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[hawr-id, hor-] /ˈhɔr ɪd, ˈhɒr-/
such as to cause horror; shockingly dreadful; abominable.
extremely unpleasant or disagreeable:
horrid weather; She thought her uncle was horrid.
Archaic. shaggy or bristling; rough.
Origin of horrid
1580-90; < Latin horridus bristling, rough, equivalent to horr- (stem of horrēre to stand on end, bristle) + -idus -id4
Related forms
horridly, adverb
horridness, noun
2. nasty, vile, odious, abominable. Unabridged
Based on the Random House Dictionary, © Random House, Inc. 2016.
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Examples from the Web for horrid
Contemporary Examples
Historical Examples
  • "There's that horrid Jem Hardy," she said, suddenly, as they walked along the road.

  • "It looks particularly slippery and horrid," agreed Geraldine.

  • When he is listening, I say all the horrid, cynical, heartless things I can think of.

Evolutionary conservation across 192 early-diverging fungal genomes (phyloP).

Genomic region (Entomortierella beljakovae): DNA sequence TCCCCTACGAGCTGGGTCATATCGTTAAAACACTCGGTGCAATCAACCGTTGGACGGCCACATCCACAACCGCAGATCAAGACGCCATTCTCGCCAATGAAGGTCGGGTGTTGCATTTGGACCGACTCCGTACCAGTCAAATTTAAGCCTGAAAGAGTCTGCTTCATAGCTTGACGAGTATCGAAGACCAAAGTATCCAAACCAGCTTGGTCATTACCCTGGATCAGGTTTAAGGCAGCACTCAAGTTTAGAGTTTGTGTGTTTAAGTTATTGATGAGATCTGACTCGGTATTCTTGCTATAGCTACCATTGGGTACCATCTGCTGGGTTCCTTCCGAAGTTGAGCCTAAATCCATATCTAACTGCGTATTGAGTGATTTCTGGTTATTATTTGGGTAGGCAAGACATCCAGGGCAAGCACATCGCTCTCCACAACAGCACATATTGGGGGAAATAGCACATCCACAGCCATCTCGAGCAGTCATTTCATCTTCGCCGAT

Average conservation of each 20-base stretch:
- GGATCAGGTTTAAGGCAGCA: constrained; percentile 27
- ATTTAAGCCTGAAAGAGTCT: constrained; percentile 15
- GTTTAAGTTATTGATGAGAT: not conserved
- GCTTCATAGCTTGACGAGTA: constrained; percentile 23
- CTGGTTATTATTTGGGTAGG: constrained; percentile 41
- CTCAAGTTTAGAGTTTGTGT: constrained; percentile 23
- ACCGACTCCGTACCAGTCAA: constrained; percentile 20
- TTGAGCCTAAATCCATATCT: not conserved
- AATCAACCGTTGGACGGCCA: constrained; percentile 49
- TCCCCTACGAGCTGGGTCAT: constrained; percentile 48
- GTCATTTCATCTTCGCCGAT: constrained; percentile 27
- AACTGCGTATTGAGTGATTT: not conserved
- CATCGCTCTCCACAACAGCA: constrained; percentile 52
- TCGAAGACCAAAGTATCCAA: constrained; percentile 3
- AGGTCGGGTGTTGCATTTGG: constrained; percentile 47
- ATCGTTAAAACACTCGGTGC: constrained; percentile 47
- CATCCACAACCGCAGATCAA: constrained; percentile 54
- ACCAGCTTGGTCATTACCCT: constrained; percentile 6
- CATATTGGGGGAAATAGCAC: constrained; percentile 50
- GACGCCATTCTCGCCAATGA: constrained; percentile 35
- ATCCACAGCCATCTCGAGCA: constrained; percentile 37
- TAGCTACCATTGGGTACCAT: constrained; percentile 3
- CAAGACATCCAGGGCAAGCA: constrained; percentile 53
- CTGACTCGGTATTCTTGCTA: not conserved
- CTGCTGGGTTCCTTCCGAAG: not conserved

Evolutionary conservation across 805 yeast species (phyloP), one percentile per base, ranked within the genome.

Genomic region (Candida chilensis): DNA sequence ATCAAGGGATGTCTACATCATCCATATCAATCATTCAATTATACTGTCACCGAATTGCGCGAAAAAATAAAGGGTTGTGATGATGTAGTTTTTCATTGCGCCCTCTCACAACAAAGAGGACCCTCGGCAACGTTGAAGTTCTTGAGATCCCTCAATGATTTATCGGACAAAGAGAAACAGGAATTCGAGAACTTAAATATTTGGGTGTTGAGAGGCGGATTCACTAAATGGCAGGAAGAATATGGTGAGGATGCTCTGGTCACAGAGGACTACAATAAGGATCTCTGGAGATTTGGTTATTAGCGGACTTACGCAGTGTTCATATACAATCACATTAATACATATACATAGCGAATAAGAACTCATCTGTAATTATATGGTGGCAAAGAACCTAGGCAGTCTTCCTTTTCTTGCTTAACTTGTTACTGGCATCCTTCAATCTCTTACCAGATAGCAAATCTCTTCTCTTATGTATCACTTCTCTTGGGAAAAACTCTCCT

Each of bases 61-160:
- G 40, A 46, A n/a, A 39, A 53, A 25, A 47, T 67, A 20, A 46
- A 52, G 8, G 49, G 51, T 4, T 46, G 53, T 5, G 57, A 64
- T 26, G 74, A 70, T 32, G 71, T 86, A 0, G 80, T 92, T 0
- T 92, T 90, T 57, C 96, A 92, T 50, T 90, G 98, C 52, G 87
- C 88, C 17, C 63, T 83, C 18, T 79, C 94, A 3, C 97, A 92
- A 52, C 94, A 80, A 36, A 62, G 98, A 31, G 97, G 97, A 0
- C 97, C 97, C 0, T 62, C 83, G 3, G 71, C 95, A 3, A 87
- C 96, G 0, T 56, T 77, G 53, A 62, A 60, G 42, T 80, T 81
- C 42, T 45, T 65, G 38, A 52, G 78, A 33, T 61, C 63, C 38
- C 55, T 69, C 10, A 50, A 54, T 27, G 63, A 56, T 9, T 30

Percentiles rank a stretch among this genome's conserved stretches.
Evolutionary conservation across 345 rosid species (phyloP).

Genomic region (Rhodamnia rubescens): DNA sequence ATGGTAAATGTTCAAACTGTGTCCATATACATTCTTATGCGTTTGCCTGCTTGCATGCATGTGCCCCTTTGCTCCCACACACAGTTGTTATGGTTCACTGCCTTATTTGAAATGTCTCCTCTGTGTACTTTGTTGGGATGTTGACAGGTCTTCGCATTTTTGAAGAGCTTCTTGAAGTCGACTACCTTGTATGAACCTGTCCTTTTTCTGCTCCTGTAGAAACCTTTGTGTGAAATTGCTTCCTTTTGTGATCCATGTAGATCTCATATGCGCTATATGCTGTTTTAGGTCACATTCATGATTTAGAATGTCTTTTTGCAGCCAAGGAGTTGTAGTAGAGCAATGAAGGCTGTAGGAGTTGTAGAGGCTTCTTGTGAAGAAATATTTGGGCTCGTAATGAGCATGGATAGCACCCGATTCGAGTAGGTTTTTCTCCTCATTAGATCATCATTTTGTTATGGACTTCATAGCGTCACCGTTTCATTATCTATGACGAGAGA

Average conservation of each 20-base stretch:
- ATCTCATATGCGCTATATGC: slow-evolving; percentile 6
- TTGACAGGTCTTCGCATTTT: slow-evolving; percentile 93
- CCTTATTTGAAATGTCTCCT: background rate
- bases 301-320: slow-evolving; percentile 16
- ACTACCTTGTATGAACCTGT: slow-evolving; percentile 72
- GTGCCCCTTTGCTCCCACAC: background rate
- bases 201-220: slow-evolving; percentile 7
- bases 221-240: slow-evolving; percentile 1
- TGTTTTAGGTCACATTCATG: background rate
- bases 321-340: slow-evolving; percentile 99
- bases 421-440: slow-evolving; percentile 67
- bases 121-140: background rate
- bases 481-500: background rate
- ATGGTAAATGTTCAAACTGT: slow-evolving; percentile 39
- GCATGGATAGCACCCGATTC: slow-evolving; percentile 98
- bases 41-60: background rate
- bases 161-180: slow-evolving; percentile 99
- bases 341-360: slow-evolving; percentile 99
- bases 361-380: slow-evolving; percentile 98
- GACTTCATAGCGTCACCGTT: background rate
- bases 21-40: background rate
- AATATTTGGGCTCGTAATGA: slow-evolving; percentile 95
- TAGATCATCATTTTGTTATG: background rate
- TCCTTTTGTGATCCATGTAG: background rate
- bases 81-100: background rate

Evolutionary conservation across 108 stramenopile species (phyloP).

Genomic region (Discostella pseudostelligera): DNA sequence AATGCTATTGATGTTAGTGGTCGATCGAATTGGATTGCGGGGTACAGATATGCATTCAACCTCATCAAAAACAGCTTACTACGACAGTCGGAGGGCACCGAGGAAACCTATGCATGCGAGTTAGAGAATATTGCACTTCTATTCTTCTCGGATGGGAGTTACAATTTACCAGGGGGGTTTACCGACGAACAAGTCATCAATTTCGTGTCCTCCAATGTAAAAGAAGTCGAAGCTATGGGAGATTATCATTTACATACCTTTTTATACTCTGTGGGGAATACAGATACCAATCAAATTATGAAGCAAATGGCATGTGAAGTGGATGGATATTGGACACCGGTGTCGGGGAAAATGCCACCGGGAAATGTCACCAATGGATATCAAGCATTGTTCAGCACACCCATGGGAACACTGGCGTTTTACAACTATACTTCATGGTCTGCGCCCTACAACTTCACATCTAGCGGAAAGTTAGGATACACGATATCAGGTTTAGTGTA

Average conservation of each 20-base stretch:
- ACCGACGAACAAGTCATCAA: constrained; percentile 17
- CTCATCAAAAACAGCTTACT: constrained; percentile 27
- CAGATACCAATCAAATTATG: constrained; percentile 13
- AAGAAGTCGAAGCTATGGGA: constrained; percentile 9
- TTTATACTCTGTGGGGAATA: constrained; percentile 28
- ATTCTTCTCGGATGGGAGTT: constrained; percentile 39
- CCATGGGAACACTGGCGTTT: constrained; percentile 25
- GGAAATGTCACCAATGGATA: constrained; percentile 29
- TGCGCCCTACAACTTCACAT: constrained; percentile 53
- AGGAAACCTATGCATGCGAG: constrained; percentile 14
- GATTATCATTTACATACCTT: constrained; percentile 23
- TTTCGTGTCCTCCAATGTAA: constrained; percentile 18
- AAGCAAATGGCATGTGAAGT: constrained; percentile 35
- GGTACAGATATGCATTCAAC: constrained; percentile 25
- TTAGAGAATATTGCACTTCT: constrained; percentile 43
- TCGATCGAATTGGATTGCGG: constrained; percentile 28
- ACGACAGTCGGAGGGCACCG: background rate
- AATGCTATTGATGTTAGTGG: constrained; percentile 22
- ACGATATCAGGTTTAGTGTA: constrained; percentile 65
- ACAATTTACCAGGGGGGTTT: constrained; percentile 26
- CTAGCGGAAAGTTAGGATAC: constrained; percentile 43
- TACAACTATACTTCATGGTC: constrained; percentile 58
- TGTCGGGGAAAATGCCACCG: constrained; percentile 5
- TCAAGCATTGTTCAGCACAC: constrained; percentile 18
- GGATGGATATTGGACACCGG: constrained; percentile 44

The Ordeal of Elizabeth Elizabeth Von Arnim
  • Her face grew scarlet as she put the horrid thought into words.

    An Australian Lassie Lilian Turner
  • All the conversation of the rebel officers was interlarded with the most horrid profanity.

    The Iron Furnace John H. Aughey
British Dictionary definitions for horrid


disagreeable; unpleasant: a horrid meal
repulsive or frightening
(informal) unkind
Derived Forms
horridly, adverb
horridness, noun
Word Origin
C16 (in the sense: bristling, shaggy): from Latin horridus prickly, rough, from horrēre to bristle
Collins English Dictionary - Complete & Unabridged 2012 Digital Edition
© William Collins Sons & Co. Ltd. 1979, 1986 © HarperCollins
Publishers 1998, 2000, 2003, 2005, 2006, 2007, 2009, 2012
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Word Origin and History for horrid

early 15c., "hairy, shaggy, bristling," from Latin horridus "bristly, prickly, rough, horrid, frightful," from horrere "to bristle with fear, shudder" (see horror). Meaning "horrible, causing horror" is from c.1600. Sense weakened 17c. to "unpleasant, offensive."

[W]hile both [horrible and horrid] are much used in the trivial sense of disagreeable, horrible is still quite common in the graver sense inspiring horror, which horrid tends to lose .... [Fowler]
Related: Horridly.

Online Etymology Dictionary, © 2010 Douglas Harper
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